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june, 2019

2019thu27jun8:00 am5:30 pmSTEMS2 Symposium8:00 am - 5:30 pm Kamakakuokalani Center for Hawaiian Studies, Dole Street Event Organized By: University of Hawaii at Manoa

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Event Details

STEMS2 Symposium

Aloha kākou! Hawaiʻi Museums Association is excited to share information on this upcoming event hosted by the University of Hawaiʻiʻs College of Education. The 1st annual STEMS2 Symposium will be held on June 27, 2019. The event will feature presentations and workshops hosted by students in the program. Hawaiʻi Museums Association will also be in attendance by hosting a table at the event.

Please be sure to sign up for this free symposium! For more information, contact Tara OʻNeill at toneill@hawaii.edu or by calling 808-956-0415.

We hope to see you there!

Time

(Thursday) 8:00 am - 5:30 pm

Location

Kamakakuokalani Center for Hawaiian Studies

Dole Street

Organizer

University of Hawaii at Manoatoneill@hawaii.edu

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EXPLANATION OF HAWAIIAN LANGUAGE

Written Hawaiian uses two diacritical markings as pronunciation guides:

  • The ‘okina, which is typographically represented as a reversed apostrophe. In spoken Hawaiian, the ‘okina indicates a glottal stop, or clean break between vowels. If your browser supports this display (and it may not, depending on browser type and settings), an ‘okina should look like this: ‘. If browsing conditions do not support this display, you might be seeing a box, a blank space, or odd-looking character instead.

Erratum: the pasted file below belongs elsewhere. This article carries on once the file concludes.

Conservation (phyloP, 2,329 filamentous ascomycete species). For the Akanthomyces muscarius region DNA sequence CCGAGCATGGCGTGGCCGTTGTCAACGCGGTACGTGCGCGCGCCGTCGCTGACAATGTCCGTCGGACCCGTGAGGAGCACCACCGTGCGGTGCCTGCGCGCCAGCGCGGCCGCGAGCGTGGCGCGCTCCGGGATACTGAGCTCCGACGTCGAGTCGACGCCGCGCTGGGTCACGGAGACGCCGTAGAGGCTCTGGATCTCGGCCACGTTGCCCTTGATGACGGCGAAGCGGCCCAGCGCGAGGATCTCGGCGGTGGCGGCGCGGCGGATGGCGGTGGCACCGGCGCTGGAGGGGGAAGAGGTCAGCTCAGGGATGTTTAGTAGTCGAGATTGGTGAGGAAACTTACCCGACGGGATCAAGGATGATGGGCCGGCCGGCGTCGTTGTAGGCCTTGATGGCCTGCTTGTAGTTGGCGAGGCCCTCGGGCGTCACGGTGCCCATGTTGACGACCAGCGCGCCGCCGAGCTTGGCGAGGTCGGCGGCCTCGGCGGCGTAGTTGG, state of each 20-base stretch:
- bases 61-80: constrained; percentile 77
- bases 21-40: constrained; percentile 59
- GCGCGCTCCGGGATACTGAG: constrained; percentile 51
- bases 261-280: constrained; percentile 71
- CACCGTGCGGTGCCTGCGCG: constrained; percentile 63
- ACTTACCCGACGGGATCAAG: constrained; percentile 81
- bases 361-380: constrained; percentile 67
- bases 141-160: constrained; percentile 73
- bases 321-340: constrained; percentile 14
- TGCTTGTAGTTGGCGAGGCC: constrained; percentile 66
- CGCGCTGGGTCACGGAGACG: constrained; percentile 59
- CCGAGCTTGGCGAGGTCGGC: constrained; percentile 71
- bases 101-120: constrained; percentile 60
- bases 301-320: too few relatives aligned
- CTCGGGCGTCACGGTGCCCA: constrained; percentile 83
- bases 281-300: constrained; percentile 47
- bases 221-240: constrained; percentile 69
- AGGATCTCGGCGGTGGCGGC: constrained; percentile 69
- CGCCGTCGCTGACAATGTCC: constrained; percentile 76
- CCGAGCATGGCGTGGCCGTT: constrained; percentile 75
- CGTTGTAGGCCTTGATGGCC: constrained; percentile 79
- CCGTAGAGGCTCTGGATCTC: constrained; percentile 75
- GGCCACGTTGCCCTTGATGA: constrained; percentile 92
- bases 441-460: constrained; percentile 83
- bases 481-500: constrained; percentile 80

• The kahako, or macron, which is typographically represented as a bar above the letter, as in ā (again, you will see it correctly only if your browser delivers it correctly). The macron on a vowel indicates increased duration in pronunciation of the vowel that it appears over.

Web browsers sometimes have difficulty reproducing these markings without the use of graphics, special fonts, or special coding. Even correctly authored Web pages that use Unicode coding may be transmitted through a server that displays the symbols incorrectly or the browser may use a replacement font that displays these incorrectly.

Since most browsers can and do display the ASCII grave symbol (‘) as coded, this site uses the grave symbol to represent the ‘okina. We do depict the correct ‘okina on all pages in the title graphic because it is embedded in the graphic and not displayed as text.

The kahako/macron is more problematic. Given the problems with displaying this with current technology, some websites resort to displaying these with diaeresis characters instead, as in ä, which will appear in most browsers (but not all) as an “a” with two dots over it. However, this is not a desirable solution because it doesn’t work uniformly in all browser situations. Until Unicode fonts are more universally displayable, the site reluctantly omits the kahako from most text.

For up-to-date information on how to display the Hawaiian language on websites, visit http://www.olelo.hawaii.edu/enehana/unicode.php by the Kualono Hawaiian Language Center of the University of Hawaii. General information on these issues can also be found at http://en.wikipedia.org/wiki/%E2%80%98Okina and http://en.wikipedia.org/wiki/Macron.

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